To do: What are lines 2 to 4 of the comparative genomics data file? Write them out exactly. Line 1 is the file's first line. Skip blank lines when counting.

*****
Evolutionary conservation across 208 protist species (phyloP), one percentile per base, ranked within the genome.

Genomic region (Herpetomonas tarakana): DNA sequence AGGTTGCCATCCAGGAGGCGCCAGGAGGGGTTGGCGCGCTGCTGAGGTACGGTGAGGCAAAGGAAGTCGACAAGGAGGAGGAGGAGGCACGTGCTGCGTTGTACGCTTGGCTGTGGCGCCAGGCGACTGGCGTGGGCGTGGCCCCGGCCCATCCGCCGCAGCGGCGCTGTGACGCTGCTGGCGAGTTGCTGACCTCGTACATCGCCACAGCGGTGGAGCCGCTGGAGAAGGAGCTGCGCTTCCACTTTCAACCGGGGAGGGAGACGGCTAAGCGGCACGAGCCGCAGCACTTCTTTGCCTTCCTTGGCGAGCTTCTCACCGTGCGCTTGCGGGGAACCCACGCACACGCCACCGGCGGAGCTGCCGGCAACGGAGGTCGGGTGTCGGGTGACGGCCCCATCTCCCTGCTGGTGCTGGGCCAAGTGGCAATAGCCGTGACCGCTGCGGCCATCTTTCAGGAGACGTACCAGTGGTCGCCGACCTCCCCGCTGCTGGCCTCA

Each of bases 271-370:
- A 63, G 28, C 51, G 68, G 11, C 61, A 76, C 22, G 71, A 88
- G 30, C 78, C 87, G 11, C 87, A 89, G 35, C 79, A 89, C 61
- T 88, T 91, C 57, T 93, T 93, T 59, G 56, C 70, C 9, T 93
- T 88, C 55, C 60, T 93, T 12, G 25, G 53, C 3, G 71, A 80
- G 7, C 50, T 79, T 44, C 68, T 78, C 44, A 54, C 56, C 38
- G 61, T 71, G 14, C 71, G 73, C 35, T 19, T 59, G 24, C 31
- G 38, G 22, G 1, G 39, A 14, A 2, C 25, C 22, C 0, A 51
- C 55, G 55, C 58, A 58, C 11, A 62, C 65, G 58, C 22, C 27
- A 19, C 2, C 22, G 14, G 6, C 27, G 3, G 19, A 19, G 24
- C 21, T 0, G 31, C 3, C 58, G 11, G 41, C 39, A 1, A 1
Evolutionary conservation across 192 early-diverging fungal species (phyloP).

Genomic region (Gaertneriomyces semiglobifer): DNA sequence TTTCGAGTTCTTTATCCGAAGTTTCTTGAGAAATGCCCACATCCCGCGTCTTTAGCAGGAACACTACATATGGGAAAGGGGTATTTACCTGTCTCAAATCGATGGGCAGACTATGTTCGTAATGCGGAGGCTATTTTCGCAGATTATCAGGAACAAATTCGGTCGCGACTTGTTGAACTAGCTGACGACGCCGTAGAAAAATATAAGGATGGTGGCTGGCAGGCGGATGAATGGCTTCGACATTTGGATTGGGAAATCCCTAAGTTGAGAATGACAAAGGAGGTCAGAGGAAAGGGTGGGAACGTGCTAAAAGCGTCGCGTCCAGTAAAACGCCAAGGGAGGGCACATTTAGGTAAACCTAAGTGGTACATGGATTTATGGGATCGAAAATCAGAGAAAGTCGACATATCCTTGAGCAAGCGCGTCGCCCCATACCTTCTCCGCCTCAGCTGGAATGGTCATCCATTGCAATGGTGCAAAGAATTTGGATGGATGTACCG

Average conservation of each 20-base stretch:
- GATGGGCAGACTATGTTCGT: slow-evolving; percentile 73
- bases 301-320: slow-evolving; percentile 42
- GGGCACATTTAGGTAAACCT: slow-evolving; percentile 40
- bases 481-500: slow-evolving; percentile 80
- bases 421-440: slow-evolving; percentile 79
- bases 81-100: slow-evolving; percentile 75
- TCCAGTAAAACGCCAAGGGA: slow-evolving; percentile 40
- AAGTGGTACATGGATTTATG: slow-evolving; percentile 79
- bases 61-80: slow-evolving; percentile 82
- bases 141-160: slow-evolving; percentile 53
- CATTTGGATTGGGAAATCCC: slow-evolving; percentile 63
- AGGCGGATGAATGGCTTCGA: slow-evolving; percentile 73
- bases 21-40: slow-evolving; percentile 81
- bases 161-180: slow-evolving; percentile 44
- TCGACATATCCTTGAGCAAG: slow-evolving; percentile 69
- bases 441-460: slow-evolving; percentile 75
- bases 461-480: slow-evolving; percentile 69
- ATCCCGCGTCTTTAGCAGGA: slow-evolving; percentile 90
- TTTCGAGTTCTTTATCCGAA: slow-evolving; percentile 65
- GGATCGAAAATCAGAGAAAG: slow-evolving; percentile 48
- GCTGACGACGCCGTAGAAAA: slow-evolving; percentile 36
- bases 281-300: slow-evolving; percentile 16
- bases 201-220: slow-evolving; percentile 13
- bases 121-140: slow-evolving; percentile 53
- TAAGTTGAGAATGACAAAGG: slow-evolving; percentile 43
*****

Genomic region (Herpetomonas tarakana): DNA sequence AGGTTGCCATCCAGGAGGCGCCAGGAGGGGTTGGCGCGCTGCTGAGGTACGGTGAGGCAAAGGAAGTCGACAAGGAGGAGGAGGAGGCACGTGCTGCGTTGTACGCTTGGCTGTGGCGCCAGGCGACTGGCGTGGGCGTGGCCCCGGCCCATCCGCCGCAGCGGCGCTGTGACGCTGCTGGCGAGTTGCTGACCTCGTACATCGCCACAGCGGTGGAGCCGCTGGAGAAGGAGCTGCGCTTCCACTTTCAACCGGGGAGGGAGACGGCTAAGCGGCACGAGCCGCAGCACTTCTTTGCCTTCCTTGGCGAGCTTCTCACCGTGCGCTTGCGGGGAACCCACGCACACGCCACCGGCGGAGCTGCCGGCAACGGAGGTCGGGTGTCGGGTGACGGCCCCATCTCCCTGCTGGTGCTGGGCCAAGTGGCAATAGCCGTGACCGCTGCGGCCATCTTTCAGGAGACGTACCAGTGGTCGCCGACCTCCCCGCTGCTGGCCTCA

Each of bases 271-370:
- A 63, G 28, C 51, G 68, G 11, C 61, A 76, C 22, G 71, A 88